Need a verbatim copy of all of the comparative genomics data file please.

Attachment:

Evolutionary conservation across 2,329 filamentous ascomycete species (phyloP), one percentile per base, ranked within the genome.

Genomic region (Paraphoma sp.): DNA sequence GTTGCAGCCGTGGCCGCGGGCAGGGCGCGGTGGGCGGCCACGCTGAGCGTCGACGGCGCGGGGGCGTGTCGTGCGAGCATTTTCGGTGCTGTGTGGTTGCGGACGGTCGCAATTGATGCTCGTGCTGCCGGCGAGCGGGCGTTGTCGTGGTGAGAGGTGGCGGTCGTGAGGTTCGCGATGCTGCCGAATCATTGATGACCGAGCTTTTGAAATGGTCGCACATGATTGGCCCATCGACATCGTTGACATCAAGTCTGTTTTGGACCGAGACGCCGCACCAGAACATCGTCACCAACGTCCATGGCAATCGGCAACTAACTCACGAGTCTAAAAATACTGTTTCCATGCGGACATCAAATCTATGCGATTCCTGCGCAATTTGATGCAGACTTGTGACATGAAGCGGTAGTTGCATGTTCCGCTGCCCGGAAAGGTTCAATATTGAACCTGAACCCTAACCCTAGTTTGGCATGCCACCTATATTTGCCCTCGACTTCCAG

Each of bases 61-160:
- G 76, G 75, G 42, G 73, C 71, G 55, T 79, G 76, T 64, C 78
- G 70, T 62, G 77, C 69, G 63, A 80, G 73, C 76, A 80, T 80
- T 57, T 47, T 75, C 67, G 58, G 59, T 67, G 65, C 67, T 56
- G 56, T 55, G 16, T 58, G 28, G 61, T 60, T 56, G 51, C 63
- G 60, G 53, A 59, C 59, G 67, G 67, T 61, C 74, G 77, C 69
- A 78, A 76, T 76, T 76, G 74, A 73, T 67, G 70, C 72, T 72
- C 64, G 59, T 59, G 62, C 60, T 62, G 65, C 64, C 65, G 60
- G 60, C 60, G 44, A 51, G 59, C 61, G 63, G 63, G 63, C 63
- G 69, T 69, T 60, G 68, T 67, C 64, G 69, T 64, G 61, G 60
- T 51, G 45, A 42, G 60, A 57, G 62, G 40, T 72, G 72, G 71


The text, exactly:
Evolutionary conservation across 2,329 filamentous ascomycete species (phyloP), one percentile per base, ranked within the genome.

Genomic region (Paraphoma sp.): DNA sequence GTTGCAGCCGTGGCCGCGGGCAGGGCGCGGTGGGCGGCCACGCTGAGCGTCGACGGCGCGGGGGCGTGTCGTGCGAGCATTTTCGGTGCTGTGTGGTTGCGGACGGTCGCAATTGATGCTCGTGCTGCCGGCGAGCGGGCGTTGTCGTGGTGAGAGGTGGCGGTCGTGAGGTTCGCGATGCTGCCGAATCATTGATGACCGAGCTTTTGAAATGGTCGCACATGATTGGCCCATCGACATCGTTGACATCAAGTCTGTTTTGGACCGAGACGCCGCACCAGAACATCGTCACCAACGTCCATGGCAATCGGCAACTAACTCACGAGTCTAAAAATACTGTTTCCATGCGGACATCAAATCTATGCGATTCCTGCGCAATTTGATGCAGACTTGTGACATGAAGCGGTAGTTGCATGTTCCGCTGCCCGGAAAGGTTCAATATTGAACCTGAACCCTAACCCTAGTTTGGCATGCCACCTATATTTGCCCTCGACTTCCAG

Each of bases 61-160:
- G 76, G 75, G 42, G 73, C 71, G 55, T 79, G 76, T 64, C 78
- G 70, T 62, G 77, C 69, G 63, A 80, G 73, C 76, A 80, T 80
- T 57, T 47, T 75, C 67, G 58, G 59, T 67, G 65, C 67, T 56
- G 56, T 55, G 16, T 58, G 28, G 61, T 60, T 56, G 51, C 63
- G 60, G 53, A 59, C 59, G 67, G 67, T 61, C 74, G 77, C 69
- A 78, A 76, T 76, T 76, G 74, A 73, T 67, G 70, C 72, T 72
- C 64, G 59, T 59, G 62, C 60, T 62, G 65, C 64, C 65, G 60
- G 60, C 60, G 44, A 51, G 59, C 61, G 63, G 63, G 63, C 63
- G 69, T 69, T 60, G 68, T 67, C 64, G 69, T 64, G 61, G 60
- T 51, G 45, A 42, G 60, A 57, G 62, G 40, T 72, G 72, G 71